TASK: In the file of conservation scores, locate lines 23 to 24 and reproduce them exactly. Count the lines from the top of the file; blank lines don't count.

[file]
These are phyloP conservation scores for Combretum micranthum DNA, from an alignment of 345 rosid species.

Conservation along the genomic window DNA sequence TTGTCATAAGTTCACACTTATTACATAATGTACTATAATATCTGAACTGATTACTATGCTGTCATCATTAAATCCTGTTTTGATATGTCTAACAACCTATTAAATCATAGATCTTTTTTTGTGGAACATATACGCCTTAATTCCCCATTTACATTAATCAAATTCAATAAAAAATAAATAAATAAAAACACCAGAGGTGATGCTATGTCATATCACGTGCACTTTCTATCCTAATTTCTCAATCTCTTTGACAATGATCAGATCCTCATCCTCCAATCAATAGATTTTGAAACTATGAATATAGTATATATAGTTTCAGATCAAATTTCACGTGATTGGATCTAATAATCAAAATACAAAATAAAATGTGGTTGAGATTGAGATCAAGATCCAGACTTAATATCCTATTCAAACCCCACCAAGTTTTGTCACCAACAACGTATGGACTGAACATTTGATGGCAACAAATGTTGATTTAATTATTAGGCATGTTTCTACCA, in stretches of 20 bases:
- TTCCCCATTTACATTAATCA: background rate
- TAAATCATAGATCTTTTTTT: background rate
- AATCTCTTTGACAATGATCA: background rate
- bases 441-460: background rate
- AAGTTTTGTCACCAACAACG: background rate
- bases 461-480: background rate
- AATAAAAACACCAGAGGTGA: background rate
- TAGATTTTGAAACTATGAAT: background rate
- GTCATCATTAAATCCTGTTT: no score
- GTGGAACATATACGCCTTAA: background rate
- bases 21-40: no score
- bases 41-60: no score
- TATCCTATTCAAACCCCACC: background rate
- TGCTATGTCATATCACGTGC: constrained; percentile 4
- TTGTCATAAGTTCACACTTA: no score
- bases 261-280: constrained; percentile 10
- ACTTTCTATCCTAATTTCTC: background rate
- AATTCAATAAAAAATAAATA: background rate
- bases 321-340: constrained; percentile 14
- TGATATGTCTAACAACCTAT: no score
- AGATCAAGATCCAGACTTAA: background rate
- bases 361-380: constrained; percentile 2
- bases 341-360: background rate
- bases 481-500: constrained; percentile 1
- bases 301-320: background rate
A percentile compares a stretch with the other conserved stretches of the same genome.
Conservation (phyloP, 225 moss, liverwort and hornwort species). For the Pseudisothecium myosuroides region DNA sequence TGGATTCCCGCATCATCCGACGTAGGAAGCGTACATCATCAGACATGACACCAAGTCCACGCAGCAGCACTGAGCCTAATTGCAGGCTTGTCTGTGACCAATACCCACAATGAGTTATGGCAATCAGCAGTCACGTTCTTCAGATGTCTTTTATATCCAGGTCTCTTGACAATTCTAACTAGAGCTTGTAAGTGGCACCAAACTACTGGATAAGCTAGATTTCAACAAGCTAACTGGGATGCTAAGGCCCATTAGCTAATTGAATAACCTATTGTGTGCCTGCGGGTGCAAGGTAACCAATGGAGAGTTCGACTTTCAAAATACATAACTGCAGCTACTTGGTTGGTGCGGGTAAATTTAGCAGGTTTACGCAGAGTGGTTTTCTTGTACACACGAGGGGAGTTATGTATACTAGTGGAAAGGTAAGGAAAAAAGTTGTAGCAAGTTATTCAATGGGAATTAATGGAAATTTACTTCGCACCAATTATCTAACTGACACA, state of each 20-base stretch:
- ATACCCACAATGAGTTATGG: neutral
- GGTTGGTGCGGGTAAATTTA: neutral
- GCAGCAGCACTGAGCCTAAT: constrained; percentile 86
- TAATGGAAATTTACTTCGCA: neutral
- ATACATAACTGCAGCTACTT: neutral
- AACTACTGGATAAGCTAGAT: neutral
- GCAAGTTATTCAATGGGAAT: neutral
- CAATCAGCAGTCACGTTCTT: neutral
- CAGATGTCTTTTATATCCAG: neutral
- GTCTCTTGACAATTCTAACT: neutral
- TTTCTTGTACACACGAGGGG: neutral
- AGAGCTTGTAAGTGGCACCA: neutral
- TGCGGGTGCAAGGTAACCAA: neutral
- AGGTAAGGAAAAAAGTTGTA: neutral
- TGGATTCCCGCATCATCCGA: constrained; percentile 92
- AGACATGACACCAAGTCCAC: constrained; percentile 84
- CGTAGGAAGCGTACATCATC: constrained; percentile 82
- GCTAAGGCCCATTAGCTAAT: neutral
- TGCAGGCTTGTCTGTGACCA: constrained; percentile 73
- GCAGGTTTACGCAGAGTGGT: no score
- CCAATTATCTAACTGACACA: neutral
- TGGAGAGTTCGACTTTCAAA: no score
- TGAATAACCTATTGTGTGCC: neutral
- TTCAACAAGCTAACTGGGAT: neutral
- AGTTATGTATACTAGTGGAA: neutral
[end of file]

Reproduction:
- AGATCAAGATCCAGACTTAA: background rate
- bases 361-380: constrained; percentile 2